Like most people I struggle to find the energy when representative and government bodies call for submissions. But I did make the effort recently when Medsafe called for submissions on their proposed clarification of how fluoridating agents are defined in the medicine regulations. I am pleased to see the simple suggestion I made was accepted. But my purpose here is to illustrate how this consultation proceeded and how opponents of community water fluoridation (CWF) tried to swamp it with their submissions.
Last November the Ministry of Health (MoH), through Medsafe, called for submission on a change to the Medicine Regulations 1984. This change had been recommended by the High Court and the Crown Law Office who specifically suggested that fluoride compounds used for CWF be exempt from definition as a “medicine.” This arose from the defeat of attempts by an anti-fluoride group, New Health NZ, to use the argument that fluoridation was medication in the High Court actions against CWF. Despite these defeats the High Court and Crown Law Office considered the regulations should be clarified to remove the argument from repeated litigation.
Simply, the proposal was to add a new regulation:
“Fluoride-containing substances, including the substances hydrofluorosilicic acid (HFA) and sodium silico fluoride (SSF) are not medicines for the purposes of the Act when they are manufactured and supplied or distributed for the purpose of fluoridating community water supplies.”
Medsafe asked for responses to the following questions:
- Question 1: Do you support the proposed amendment? If not why not?
- Question 2: Are there other fluoride-containing compounds used to treat community water supplies that should be specifically named in the regulation? If so, what are they?
Submissions – quantity or quality
The report from MoH on the process and their recommendations to cabinet give an idea of the submissions made and the final decision.
As we might expect from past experience the submissions were dominated, in numbers if not quality and relevance, by those from the anti-fluoride groups. They had organised a national and international campaign to swamp Medsafe. Paul Connett’s Fluoride Action Network, Fluoride Free NZ and New Health NZ even provided texts and templates to copy and paste into submissions.
Here is the description of the consultation outcome in the MoH report:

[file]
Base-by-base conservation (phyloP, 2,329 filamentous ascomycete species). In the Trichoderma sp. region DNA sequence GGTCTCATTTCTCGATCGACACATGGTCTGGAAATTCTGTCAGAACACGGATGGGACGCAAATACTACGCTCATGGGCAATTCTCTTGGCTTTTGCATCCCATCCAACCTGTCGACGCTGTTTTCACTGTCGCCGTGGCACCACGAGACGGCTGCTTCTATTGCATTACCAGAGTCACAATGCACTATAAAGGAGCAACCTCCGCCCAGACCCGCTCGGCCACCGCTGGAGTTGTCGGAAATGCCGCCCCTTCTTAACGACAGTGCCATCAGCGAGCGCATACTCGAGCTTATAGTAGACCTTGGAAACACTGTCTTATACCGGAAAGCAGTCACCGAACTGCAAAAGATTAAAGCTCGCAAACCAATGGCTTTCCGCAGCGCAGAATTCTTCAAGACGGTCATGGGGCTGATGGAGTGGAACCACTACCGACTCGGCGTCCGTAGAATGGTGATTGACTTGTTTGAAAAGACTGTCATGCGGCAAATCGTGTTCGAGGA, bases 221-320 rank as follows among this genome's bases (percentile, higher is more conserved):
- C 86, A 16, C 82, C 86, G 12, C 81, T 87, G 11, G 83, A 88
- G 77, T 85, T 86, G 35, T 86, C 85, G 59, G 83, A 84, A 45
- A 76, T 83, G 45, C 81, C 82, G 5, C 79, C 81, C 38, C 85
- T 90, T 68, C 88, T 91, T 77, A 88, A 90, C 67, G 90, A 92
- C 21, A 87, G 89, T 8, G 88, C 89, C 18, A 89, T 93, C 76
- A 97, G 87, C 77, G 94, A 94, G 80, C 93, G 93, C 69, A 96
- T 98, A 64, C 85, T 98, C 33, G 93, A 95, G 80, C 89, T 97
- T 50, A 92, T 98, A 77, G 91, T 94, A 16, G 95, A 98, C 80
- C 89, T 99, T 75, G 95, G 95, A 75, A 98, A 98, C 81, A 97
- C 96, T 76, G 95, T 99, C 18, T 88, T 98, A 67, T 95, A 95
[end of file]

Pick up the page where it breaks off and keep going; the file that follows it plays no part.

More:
So, the activist organisations can certainly mobilise their forces for submissions. But concentration on numbers and not content – and cynical provision of content to followers anyway – didn’t win them any credence. Did they really think blatant duplication of submissions would not stick out like a sore thumb?
It is also heartening to see that the MoH was not swayed by blanket repetition of arguments which do not have credible scientific support. (I guess we can also see why the anti-fluoride activists groups are putting so much effort into their campaign to attack and discredit the NZ Fluoridation Review which summarises the scientific evidence.)
Sometimes suggestions are accepted
I had made the simple suggestion tha sodium fluoride be added to the short list of examples of fluoride chemicals used for CWF. So this recommendation to cabinet pleased me
Nice to know that the consultation was not a sham and that reasonable and credible suggestions were listened to and even accepted. It is worth making submissions even when one is aware they me in a minority. If something is worth saying it should be said despite attempts by others to confuse issues.
Also nice to know that some consultations are not simply swayed by quantity and not quality – as was the case for the Hamilton City Council fluoride consultation in 2013 (see When politicians and bureaucrats decide the science).
The Hamilton City Council consultation also showed an extreme naivety in the Council’s willingness to ignore the established science. I wonder what approach they would have taken if the NZ Fluoridation Review had been available at the time?